Our ability to reason can and does lead to doing unreasonably irrational things. Like argue over which computers are better. Mac or PC? The rational mind can only draw one conclusion. That both are capable of performing amazingly complex processes. Which is better depends on the user and his or her personal needs and goals. Meanwhile, an entire culture of zealots exist on both sides of the fence ready to defend their preferred machine and operating system "to the death."

How can you tap your audience's irrational side? What ideas will challenge their current thinking? What are their strongest beliefs? How can you support them? What will cause people to rally around your idea?


Motivate The Mirror Neuron

Numerous studies in human cognition show that when people think, they don't think in words or concepts. Instead, the mind uses mental imagery when it is engaged in the process of thinking—95% of which happens unconsciously. Every mind has an eye. And like real eyes, some see more clearly than others. Help people form images in their mind. Mental images are potentially more powerful than real ones. Because our capacity for reason can quickly dismiss images out in physical space as fictional. However, when we see images in our mind, different parts of our brain are activated.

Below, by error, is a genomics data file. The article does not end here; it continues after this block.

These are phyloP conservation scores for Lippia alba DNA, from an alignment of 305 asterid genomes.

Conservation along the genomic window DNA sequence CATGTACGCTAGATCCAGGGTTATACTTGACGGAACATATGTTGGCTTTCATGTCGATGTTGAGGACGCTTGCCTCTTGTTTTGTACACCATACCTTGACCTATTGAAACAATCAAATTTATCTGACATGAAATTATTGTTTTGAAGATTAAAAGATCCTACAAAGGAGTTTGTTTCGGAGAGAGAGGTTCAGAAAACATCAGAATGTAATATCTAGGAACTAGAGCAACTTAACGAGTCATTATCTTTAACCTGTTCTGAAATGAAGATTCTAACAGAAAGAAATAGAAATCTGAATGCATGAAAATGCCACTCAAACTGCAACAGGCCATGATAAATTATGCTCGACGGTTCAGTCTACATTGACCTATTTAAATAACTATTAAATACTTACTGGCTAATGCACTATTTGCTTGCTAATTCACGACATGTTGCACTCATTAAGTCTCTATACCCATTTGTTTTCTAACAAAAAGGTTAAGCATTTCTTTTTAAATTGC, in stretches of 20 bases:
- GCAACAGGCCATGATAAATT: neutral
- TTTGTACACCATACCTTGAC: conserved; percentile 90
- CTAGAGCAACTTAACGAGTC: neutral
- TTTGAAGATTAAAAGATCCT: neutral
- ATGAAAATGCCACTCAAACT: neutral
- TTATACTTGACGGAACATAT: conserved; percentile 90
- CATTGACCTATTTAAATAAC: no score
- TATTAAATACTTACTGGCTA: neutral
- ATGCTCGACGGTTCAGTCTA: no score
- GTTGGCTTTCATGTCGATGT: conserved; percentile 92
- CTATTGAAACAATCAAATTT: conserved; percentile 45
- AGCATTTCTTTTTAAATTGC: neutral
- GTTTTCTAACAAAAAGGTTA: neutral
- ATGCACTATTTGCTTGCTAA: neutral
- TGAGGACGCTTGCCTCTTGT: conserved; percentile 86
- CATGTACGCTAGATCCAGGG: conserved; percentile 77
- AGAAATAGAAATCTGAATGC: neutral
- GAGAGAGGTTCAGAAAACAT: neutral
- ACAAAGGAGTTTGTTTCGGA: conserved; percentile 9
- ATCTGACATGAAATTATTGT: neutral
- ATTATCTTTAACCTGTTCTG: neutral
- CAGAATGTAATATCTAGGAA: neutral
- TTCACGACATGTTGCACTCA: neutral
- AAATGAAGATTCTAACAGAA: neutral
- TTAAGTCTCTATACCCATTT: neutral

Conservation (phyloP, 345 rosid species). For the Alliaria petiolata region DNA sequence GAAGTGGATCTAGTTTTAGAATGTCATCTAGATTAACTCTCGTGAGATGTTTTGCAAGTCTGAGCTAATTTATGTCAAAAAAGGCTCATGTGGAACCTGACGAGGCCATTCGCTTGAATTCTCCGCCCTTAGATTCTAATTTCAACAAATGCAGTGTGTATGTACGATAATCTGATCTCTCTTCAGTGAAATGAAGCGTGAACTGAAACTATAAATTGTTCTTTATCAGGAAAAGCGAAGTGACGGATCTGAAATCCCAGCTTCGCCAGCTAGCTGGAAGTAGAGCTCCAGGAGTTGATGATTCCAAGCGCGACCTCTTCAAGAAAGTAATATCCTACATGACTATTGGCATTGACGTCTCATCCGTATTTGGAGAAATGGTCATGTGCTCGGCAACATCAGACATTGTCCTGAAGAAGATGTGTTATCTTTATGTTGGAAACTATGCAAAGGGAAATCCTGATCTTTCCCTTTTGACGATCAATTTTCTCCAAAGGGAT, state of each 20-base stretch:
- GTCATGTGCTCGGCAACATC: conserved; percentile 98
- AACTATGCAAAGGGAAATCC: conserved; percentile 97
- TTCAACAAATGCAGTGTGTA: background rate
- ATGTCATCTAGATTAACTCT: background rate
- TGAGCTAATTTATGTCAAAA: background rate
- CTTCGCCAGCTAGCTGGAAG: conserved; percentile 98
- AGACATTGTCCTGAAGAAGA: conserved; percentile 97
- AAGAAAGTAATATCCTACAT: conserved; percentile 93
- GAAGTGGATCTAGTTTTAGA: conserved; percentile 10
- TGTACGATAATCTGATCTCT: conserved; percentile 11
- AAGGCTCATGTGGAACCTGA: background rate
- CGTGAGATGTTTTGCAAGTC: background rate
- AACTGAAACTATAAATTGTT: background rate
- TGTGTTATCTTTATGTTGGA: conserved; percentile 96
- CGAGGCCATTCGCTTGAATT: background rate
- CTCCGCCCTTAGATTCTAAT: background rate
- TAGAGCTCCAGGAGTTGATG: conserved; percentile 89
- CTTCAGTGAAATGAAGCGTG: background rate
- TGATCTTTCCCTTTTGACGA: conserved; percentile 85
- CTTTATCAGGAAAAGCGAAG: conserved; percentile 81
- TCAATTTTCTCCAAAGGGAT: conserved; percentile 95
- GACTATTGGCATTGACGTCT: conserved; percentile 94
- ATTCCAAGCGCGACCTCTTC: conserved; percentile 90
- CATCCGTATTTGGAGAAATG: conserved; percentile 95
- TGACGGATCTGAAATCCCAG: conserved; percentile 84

When it comes to mental images, few are more powerful than the one starring ourselves (or someone we know and can relate to) engaged in a potentially rewarding activity. And when we envision these kinds of images, it stimulates what scientists call "the mirror neuron." This is the same neuron that fires regardless of whether the activity is being observed or actually being performed by the observer. Activating this neuron can effectively cause people to imagine themselves engaging in a specific action. Which is prerequisite to them actually doing it.

What mental imagery can you elicit that includes your audience engaging in a specific activity related to your business offering? What actions do you want them to take? How can you help them see themselves doing that very thing?